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Are offers for a rebate true to their word?

If you have ever felt like there was too much hassle to getting a rebate, you may be correct. Read on for how this could be the case.

Brian Grow, author of “The Great Rebate Runaround,” found in his research that companies are not eager to give out rebate checks and have many ways to keep them from you. It is not uncommon to ask consumers to send in copies of their sales receipt multiple times or to hold on to the rebate check for several months, hoping you will never bother to follow up on it.

If companies do send you a check; they often mail it in an envelope that looks like junk mail, so you mistakenly toss the check away.

What companies hope for most, however, is that the process never gets that far. Retailers and manufacturers cleverly entice consumers to purchase products with the promise of a rebate, yet they know there’s a 40% chance consumers will not see that rebate.

Grow states, “Many consumbers are just too lazy, forgetful or busy to apply for rebates. Others think … it is just not worth the hassle of collecting.”

Companies require you to follow a series of rules, offer short submission periods and ask repeatedly for copies of your receipt or application.

Even if you do manage to get everything mailed in correctly and on time, there’s a good chance it will be terminally delayed. Because the rebate process takes six to ten weeks, they are hoping you will forget about it. If you don’t forget, they hope you just won’t have the time or energy to call and complain.

Retailers save about $2 billion every year on unclaimed rebate checks. TCA Fulfillment Services, a company that processes rebates for companies, actually boasts to potential clients their redemption rates are much lower than the national average. Their publication, “Rebate Redemption Guide,” shows how effective they are in keeping rebate checks from consumers.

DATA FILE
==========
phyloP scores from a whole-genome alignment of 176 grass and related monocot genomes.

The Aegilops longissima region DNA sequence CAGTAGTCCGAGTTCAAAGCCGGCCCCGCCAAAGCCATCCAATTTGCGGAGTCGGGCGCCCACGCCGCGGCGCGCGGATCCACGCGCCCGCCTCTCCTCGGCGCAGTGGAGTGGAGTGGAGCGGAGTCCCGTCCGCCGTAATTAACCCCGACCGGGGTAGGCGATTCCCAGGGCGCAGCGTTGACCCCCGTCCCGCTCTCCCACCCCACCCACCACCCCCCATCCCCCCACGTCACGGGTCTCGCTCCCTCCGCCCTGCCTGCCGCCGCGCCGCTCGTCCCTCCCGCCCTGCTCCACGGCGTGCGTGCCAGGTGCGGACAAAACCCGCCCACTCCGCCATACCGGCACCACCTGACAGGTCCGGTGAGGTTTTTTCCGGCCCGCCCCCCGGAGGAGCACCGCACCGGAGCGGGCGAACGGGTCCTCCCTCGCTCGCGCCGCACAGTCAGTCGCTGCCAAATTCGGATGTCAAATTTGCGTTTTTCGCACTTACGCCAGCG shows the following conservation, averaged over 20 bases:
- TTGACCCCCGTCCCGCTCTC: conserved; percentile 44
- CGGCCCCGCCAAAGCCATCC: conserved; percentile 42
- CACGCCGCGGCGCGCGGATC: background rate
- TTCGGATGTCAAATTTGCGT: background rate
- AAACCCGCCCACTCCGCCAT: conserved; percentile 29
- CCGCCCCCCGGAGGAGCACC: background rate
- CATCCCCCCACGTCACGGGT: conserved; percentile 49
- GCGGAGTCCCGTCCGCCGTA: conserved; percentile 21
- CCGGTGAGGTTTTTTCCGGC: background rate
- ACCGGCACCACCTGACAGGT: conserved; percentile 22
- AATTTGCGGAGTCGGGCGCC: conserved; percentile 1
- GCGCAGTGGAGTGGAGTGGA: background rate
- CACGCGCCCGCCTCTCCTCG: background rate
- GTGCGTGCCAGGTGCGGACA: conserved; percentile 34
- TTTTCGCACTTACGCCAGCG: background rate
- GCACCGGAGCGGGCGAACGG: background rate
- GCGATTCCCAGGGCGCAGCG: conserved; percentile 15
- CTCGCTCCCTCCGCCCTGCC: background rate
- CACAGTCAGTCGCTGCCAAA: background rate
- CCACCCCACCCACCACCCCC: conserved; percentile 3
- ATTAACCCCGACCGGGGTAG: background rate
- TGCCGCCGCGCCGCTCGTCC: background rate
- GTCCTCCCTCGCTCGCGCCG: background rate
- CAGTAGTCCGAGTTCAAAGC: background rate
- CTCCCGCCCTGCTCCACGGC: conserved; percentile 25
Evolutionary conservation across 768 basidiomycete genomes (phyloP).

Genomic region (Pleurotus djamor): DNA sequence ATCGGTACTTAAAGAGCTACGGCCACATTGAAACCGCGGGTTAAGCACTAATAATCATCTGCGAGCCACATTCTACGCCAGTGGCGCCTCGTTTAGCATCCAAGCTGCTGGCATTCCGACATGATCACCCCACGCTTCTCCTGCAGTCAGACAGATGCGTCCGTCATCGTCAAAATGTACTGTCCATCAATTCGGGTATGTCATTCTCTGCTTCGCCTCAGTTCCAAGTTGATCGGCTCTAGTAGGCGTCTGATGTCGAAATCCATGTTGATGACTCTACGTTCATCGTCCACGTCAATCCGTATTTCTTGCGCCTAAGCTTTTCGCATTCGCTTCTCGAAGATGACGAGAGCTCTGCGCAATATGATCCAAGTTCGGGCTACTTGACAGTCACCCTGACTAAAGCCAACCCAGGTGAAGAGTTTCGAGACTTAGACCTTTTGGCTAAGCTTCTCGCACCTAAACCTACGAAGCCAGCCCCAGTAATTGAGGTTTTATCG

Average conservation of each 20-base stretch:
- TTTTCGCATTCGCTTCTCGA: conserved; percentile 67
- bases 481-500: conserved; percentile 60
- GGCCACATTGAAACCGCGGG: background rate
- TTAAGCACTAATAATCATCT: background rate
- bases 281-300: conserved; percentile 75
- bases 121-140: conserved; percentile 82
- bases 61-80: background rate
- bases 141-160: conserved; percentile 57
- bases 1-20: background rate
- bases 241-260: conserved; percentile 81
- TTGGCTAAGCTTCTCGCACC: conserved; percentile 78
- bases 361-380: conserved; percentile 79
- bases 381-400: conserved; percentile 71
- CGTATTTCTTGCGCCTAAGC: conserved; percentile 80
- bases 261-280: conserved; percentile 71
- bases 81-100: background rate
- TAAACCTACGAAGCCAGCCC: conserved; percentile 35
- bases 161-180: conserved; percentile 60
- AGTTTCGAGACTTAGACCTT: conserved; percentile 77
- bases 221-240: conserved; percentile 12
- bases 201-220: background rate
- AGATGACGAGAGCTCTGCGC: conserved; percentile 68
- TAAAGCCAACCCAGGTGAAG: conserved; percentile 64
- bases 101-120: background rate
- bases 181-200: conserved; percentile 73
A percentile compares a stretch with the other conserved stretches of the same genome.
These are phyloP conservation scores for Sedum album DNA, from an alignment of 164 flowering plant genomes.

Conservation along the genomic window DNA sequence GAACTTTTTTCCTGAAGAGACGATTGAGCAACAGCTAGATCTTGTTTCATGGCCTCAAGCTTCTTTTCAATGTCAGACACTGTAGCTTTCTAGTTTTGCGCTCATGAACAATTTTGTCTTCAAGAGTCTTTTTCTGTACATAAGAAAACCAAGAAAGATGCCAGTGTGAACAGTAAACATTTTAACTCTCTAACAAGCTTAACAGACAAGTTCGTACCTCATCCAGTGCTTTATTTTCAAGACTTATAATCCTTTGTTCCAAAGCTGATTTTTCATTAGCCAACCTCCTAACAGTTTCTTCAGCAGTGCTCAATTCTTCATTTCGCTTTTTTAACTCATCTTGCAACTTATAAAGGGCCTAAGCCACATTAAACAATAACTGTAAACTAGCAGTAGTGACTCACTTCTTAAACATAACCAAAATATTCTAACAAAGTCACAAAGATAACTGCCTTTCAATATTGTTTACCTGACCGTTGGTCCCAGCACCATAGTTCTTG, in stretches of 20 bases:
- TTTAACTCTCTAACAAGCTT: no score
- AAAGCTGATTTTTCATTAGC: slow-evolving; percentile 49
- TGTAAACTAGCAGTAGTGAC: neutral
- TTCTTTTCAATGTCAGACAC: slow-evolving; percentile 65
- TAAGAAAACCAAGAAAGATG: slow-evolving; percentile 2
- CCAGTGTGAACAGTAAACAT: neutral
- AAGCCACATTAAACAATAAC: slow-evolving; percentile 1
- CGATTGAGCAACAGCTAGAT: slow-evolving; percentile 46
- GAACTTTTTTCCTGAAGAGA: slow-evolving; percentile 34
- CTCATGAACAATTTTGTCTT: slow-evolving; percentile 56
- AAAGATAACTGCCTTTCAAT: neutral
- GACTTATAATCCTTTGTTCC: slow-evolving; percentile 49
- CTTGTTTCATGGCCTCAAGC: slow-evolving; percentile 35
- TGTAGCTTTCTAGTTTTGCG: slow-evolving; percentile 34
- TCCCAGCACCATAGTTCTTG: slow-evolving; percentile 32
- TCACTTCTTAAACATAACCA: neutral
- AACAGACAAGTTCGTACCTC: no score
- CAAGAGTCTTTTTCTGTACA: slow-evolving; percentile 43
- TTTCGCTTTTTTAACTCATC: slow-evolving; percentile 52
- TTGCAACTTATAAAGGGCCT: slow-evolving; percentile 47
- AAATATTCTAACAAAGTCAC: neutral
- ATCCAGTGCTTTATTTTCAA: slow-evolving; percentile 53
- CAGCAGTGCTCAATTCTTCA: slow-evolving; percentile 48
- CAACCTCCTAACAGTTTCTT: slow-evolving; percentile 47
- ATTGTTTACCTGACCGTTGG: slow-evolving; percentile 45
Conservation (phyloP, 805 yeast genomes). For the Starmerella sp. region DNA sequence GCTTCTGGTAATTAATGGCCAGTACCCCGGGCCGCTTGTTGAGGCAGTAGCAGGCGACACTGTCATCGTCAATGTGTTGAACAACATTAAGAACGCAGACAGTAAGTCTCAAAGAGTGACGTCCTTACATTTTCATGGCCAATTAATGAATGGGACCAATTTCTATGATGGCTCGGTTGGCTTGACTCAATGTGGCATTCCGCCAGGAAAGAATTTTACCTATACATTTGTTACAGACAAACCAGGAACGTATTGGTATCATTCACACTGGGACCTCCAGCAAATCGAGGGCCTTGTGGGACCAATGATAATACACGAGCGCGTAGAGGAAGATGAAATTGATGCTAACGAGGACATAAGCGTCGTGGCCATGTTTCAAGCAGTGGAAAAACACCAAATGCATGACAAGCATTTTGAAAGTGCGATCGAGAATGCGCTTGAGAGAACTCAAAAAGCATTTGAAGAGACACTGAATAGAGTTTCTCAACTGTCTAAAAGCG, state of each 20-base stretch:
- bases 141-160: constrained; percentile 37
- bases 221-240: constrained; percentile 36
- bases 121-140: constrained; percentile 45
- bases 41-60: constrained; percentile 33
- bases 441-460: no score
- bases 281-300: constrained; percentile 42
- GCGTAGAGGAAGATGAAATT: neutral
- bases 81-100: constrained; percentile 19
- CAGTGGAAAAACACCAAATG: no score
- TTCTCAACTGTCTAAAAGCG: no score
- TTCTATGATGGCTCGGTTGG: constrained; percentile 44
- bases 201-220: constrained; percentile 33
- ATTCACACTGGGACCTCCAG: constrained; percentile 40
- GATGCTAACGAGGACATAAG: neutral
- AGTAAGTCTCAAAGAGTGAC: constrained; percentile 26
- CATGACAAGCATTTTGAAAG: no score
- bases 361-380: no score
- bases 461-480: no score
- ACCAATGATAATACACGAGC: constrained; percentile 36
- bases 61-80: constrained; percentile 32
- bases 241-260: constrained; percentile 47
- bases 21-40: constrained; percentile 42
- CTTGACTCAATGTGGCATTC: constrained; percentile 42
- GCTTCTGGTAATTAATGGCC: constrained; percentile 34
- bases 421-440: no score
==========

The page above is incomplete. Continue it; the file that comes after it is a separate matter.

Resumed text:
Complaints to the Better Business Bureau and the Federal Trade Commission about mail-in rebates have soared, and so have the number of retailers and manufacturers that use them.

Connecticut law as well as other state law requires retailers to advertise the price charged at the cash register, before mail-in rebates are redeemed, not the price of a product after the rebates are claimed. Currently Connecticut is investigating whether some retail stores are breaking this law.

You won’t be able to make your way around Office Max, Sam’s Club or Sears this holiday season without seeing the tempting offers. But as enticing as mail-in rebates are, just remember—they are not the same as cash in your pocket today.

If you do purchase an item with a mail-in rebate, here are a few suggestions to help ensure you eventually see that money.

  • Don’t toss the rebate slip in a drawer and forget about it.

  • Try to mail out your rebate as soon as possible.

  • Don’t throw out the box—you may need to mail in the UPC label.

  • Save copies of your receipt.

  • Mark your calendar for the date you should receive your rebate check. If you don’t receive it by then, be prepared to call and complain. For some companies, receiving a customer complaint is a prerequisite for a check to be mailed.

  • Be careful not to mistake your rebate check for junk mail and toss it out.

  • In the end, you may decide (like 40 percent of the population) pursuing a rebate offer just isn’t worth it. If this is the case, try not to let the mail-in rebate offers influence your decision to make a purchase.

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